The documents refer to a "Windows FAX DLL injection" exploit in Windows XP, Windows Vista and Windows 7 operating systems.[19] This would allow a user with malicious intents to hide its own malware under the DLL of another application. However, a computer must have already been compromised through another method for the injection to take place.[99][better source needed]


On 7 March 2017, Edward Snowden commented on the importance of the release, stating that it reveals the United States Government to be "developing vulnerabilities in US products" and "then intentionally keeping the holes open", which he considers highly reckless.[100] On 7 March 2017, Nathan White, Senior Legislative Manager at the Internet advocacy group Access Now, writes:[101]

Today, our digital security has been compromised because the CIA has been stockpiling vulnerabilities rather than working with companies to patch them. The United States is supposed to have a process that helps secure our digital devices and services — the 'Vulnerabilities Equities Process.' Many of these vulnerabilities could have been responsibly disclosed and patched. This leak proves the inherent digital risk of stockpiling vulnerabilities rather than fixing them.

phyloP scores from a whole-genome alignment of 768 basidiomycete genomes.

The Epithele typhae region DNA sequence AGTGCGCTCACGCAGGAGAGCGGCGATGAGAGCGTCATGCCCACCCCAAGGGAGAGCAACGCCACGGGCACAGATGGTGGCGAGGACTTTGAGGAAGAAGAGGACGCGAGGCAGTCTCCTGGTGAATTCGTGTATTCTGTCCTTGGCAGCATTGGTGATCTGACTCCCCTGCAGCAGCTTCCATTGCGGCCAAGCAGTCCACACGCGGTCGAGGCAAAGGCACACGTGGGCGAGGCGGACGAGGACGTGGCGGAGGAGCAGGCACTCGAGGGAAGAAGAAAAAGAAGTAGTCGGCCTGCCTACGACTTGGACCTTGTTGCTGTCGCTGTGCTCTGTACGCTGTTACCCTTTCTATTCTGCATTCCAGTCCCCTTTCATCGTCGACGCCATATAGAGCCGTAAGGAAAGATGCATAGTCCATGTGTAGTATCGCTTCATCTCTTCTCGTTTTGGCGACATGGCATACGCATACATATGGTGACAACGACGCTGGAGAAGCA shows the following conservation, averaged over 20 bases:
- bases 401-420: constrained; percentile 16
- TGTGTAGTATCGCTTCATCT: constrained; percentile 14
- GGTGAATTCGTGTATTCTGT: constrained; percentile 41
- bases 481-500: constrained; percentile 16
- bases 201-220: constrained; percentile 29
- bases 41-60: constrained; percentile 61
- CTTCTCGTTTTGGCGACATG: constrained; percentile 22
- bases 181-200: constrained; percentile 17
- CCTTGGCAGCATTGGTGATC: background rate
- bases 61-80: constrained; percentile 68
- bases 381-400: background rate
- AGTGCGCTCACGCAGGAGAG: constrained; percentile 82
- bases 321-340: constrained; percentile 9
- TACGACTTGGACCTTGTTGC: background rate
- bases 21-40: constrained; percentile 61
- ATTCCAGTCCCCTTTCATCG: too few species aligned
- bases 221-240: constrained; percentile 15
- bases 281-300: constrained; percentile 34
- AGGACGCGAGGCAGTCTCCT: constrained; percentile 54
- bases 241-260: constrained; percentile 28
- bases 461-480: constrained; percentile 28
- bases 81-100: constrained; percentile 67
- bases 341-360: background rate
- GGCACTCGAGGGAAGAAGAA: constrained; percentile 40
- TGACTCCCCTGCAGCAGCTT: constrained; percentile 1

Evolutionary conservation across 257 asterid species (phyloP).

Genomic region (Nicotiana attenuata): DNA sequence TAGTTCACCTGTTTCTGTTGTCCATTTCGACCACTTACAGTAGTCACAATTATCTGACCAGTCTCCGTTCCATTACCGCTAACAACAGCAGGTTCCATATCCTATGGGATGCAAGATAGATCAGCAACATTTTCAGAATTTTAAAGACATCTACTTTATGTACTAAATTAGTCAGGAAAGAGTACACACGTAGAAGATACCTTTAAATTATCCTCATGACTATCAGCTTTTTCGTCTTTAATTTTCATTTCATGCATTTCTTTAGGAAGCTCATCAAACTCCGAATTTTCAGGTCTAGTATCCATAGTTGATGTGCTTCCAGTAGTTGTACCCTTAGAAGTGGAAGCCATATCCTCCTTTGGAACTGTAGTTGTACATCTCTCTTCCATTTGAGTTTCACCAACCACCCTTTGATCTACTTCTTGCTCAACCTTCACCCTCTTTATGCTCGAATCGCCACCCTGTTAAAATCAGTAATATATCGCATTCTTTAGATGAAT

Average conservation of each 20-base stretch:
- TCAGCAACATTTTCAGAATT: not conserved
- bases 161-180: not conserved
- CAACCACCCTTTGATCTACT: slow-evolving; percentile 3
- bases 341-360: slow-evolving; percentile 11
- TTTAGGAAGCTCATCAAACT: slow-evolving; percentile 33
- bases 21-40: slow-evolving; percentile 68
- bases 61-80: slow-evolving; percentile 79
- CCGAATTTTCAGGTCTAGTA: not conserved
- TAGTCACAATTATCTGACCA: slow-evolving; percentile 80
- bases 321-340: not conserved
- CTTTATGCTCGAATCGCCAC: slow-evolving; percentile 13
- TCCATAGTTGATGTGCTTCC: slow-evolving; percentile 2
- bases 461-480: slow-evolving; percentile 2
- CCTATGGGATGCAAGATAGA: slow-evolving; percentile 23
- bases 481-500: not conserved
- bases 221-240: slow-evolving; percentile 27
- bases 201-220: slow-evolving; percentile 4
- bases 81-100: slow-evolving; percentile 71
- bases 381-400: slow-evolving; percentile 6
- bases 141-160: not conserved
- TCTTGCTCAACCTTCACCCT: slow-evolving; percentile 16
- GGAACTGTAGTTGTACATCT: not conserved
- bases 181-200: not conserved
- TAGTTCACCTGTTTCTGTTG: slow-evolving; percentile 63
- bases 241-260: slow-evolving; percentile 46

On 8 March 2017, Lee Mathews, a contributor to Forbes, wrote that most of the hacking techniques described in Vault 7 were already known to many cybersecurity experts.[102] On 8 March 2017, some noted that the revealed techniques and tools are most likely to be used for more targeted surveillance[103][104] revealed by Edward Snowden.[105]